Stickley mission style furniture is an icon of American design


Gustav Stickley created icons of American design. Inspired by John Ruskin and William Morris of the English Arts and Crafts movement, Stickley started the Craftsman workshop in 1900. It was the originator of what was later called mission furniture, with its simple shapes and sturdy, hammered iron and copper hardware and an emphasis on skilled craftsmanship. and practicality instead of decoration. He favored oak because it is strong and heavy. Like the movement in England, Stickley’s style went beyond a brand of furniture; it was quite a philosophy. He published a magazine called “The Craftsman”.

This first Stickley desk, made around 1900, sold for $ 3,900 at Cottone Auctions in Geneseo, New York. It has a drop front that can be folded up when the writing surface is not in use, taking up less room in the room. Other adjustable or multi-function Stickley models include an adjustable recliner chair and a shelf that could also be used as a table.

Q: I have a small pin and a matching 8 inch hat pin from the San Xavier Mission in Arizona. Both are embossed with an image of the mission and marked with three hearts with the letters “P & B” and “Sterling”. My grandmother said her mother bought them when they went to California by train in the early 1900s. What can you tell me about them?

A: These were manufactured by Paye & Baker, a company operating in North Attleboro, Massachusetts, from 1901 to the 1960s. The company started as Simmons & Paye in 1896 and became Paye & Baker in 1901. Souvenir spoons, jewelry, and novelty items were produced until 1919, when the company began manufacturing dental and surgical instruments. Production of silverware resumed in 1923. The company became a division of the Bishop Company in 1952 and ceased operations in the early 1960s.

Q: I recently bought a cut glass decanter at an auction. There is a white residue at the very bottom. How can I remove it without damaging the crystal?

A: The white residue is caused by calcium, lime and other minerals present in hard water. It can be removed by filling the carafe with lukewarm water and adding white vinegar, vinegar and baking soda, or a denture tablet. Let sit for several hours or overnight. Rinse off the solution and wash the carafe in a plastic tub or sink covered with a towel or rubber mat to prevent chipping. Turn the faucet to one side or place a rubber collar on the spout to avoid hitting the metal. Wash in lukewarm (not hot) water and detergent, rinse and place upside down on a dish rack to dry. The inside of the carafe can be dried by inserting pieces of an old cotton sheet and using the handle of a wooden spoon or a wooden dowel to wipe it down.

Q: I have a reversible jacquard bedspread that belonged to my great-grandparents, who got married in Northwest Ohio in 1863. I kept it in a plastic covering, in a cardboard storage box on a shelf in my basement. It is 90 inches long and 82 inches wide and has fringes on three sides. The bangs are intact except for about 4 inches of space at the bottom edge. Part of the hem of the fourth edge needs to be sewn up. Overall, it is in very good condition. What should I do for its future preservation? What can he be worth?

A: Textiles should not be stored in plastic bags or cardboard boxes. Cardboard contains acids and resins which can damage textiles. Plastic bags can contain harmful chemicals. If you are using a plastic container, make sure it is safe for long term storage of textiles. Blankets should be rolled up to avoid fold lines and wrapped in unbleached muslin or cotton sheet, then kept in an acid-free archival container. You can buy containers at housewares stores or online. You can also simply lay the bedspread flat on a bed in a room that is not in use and cover it with a sheet to prevent dust. Jacquard blankets have elaborate pictorial designs that are made on a special loom or using a special accessory. Many blanket weavers worked in Ohio, Pennsylvania, and New York. They often wove their name or initials, the date, where the cover was made or a message in a corner block. A signed and dated corner block adds value. Condition is important and the missing fringe will reduce the value. Signed covers recently sold for $ 250 to $ 500. The value of your unsigned cover with missing bangs would be about half of it.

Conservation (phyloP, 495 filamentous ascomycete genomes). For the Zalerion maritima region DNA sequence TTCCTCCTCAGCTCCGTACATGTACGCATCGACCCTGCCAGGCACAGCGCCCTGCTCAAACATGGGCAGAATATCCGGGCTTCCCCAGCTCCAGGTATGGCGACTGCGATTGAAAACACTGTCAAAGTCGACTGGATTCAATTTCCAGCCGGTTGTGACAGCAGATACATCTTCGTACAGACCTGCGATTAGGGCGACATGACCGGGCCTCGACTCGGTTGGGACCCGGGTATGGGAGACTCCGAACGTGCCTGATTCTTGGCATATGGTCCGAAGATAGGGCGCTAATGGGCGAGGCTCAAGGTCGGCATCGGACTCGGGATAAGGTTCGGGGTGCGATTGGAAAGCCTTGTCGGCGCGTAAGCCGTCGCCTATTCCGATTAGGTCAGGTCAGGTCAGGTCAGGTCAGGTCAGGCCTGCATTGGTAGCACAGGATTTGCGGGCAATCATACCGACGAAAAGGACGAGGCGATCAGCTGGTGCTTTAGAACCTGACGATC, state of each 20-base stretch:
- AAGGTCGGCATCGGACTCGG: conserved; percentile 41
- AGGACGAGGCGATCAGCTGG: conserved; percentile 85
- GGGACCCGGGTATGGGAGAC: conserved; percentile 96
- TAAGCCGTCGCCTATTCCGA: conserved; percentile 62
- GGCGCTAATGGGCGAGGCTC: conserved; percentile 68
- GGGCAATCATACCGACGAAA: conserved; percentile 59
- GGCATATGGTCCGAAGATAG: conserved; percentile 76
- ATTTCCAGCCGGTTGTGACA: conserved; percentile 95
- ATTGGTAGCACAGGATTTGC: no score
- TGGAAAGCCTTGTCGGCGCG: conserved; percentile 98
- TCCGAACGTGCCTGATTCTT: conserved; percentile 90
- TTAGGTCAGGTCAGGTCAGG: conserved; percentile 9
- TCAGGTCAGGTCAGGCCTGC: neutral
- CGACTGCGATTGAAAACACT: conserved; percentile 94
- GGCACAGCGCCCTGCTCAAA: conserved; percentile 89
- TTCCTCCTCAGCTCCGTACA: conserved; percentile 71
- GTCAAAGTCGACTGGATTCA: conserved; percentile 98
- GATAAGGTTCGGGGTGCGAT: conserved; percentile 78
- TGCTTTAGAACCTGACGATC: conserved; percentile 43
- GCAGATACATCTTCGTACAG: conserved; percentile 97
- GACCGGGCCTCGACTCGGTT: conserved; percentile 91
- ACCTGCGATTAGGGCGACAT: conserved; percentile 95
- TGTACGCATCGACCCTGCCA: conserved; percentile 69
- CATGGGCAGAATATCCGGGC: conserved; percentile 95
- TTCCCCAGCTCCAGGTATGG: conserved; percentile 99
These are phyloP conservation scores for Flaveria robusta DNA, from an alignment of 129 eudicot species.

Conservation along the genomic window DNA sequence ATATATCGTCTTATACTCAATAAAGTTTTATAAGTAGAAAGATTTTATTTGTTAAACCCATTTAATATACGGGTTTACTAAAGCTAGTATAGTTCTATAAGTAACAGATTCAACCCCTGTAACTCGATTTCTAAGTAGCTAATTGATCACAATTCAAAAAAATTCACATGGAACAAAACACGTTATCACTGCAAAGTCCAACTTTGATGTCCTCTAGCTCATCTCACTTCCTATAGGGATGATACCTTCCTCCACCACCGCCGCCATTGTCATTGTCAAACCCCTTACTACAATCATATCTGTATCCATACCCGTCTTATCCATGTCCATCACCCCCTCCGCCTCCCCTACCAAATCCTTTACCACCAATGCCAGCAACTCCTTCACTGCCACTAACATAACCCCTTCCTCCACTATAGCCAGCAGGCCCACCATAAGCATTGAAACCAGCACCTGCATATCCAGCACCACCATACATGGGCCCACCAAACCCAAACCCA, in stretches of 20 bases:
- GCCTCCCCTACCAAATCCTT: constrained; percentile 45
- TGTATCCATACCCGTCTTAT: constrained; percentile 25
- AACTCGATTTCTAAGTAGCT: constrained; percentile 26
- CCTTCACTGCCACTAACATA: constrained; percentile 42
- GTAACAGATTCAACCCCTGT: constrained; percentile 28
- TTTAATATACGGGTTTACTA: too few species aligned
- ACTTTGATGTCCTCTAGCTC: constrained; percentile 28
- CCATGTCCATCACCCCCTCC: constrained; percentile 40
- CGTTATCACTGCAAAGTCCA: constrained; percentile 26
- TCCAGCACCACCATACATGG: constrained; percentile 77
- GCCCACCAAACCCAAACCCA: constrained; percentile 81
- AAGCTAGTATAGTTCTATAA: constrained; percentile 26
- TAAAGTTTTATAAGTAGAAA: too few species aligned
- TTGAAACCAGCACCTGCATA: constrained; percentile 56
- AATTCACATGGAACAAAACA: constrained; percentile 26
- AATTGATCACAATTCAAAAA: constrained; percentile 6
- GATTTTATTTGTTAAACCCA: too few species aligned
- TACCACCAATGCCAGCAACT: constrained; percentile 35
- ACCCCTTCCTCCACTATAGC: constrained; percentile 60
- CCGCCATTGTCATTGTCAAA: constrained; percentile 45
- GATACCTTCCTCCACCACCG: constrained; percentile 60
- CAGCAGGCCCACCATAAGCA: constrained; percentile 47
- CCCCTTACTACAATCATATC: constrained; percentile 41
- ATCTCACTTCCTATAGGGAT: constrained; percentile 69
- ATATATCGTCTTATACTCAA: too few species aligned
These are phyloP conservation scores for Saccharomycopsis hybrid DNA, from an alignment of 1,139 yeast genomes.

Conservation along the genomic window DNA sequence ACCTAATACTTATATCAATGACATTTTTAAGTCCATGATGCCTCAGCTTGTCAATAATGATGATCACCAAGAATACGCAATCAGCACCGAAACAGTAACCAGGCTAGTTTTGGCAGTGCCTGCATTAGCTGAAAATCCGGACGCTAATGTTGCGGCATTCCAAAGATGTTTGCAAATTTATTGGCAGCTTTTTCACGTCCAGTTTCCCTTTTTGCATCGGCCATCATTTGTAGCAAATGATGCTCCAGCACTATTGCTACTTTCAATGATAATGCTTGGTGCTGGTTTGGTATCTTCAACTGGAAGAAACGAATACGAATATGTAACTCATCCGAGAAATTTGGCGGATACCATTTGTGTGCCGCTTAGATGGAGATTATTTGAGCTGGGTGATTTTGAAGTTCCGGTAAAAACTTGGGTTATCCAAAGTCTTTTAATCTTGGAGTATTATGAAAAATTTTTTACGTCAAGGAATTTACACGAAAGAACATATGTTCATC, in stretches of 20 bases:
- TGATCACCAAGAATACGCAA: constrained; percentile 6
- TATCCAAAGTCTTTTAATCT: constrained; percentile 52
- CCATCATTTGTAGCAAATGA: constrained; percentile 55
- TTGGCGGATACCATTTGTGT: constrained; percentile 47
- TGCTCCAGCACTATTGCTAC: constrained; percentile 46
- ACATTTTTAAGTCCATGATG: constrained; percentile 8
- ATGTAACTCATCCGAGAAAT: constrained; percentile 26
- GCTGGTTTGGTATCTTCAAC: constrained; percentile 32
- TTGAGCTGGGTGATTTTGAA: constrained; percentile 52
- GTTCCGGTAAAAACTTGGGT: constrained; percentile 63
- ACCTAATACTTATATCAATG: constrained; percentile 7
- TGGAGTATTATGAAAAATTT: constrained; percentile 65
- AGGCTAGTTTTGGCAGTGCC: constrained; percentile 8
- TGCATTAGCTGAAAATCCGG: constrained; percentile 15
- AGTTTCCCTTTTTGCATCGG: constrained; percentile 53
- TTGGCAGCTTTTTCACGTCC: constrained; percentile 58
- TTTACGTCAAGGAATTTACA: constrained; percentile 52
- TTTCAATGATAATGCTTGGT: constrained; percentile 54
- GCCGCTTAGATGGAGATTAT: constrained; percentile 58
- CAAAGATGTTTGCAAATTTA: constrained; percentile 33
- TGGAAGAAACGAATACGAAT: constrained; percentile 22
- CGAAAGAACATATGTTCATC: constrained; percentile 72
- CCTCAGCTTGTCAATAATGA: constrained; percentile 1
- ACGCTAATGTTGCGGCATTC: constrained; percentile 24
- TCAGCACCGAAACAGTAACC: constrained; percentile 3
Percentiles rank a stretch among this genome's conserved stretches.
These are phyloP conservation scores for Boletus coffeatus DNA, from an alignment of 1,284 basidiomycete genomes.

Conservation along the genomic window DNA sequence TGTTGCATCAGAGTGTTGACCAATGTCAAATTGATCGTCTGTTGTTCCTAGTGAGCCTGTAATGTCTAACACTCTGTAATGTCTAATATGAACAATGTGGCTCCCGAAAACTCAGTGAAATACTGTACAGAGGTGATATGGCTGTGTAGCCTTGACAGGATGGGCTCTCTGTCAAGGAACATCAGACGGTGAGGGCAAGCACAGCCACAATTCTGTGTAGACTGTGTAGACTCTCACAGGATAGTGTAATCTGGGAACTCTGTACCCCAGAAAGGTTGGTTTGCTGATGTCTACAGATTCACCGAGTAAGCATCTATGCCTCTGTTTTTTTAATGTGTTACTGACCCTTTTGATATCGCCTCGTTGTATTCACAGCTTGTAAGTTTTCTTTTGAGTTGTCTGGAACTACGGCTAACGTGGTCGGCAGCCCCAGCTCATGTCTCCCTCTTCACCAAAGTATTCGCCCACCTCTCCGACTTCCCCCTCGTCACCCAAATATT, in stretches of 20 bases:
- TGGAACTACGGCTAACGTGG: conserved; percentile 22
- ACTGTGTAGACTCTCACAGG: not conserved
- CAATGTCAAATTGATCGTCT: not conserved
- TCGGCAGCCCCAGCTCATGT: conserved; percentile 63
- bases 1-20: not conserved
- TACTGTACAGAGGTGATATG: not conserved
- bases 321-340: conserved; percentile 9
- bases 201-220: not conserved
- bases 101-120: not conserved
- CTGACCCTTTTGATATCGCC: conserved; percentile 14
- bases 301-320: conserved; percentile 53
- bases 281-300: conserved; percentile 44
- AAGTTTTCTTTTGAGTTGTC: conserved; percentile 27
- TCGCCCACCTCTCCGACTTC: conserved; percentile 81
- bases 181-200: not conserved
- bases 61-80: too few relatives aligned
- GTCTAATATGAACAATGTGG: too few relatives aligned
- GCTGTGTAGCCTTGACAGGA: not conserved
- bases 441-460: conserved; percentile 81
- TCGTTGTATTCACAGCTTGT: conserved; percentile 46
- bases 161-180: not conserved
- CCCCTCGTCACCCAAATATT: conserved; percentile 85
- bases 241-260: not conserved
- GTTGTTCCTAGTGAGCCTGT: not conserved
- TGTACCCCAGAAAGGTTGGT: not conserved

Q: My husband received a Camel lighter from his uncle years ago. It is 2 inches high and 2 inches wide and is in the original box. The box and the lighter represent a camel and pyramids, and the words “Camel, have a real cigarette!” At the bottom it says “Crown design Reg’d”. It is in excellent condition. Does it have any value?

A: This Crown lighter was made in Japan in the 1960s. Several other companies have made the same lighter, and they are easy to find for sale online. The lighter, in excellent condition and in the original box, is worth less than $ 25.

TIP: Never wear rubber gloves when cleaning or handling silver. The sulfur from the gloves tarnishes the silver.

Terry Kovel and Kim Kovel answer readers’ questions sent to the column. Send a letter with a question describing the size, material (glass, pottery) and what you know about the item. Include only two pictures, the object and a close-up of any marks or damage. Make sure your name and return address are included. By submitting a question you are giving full permission to use any Kovel product. Names, addresses or e-mail addresses will not be published. We do not guarantee return of photographs, but if a stamped envelope is included, we will try. The questions you answered will appear in Kovels Publications. Write to Kovels, (Name of Journal), King Features Syndicate, 628 Virginia Dr., Orlando, FL 32803 or email us at [email protected]


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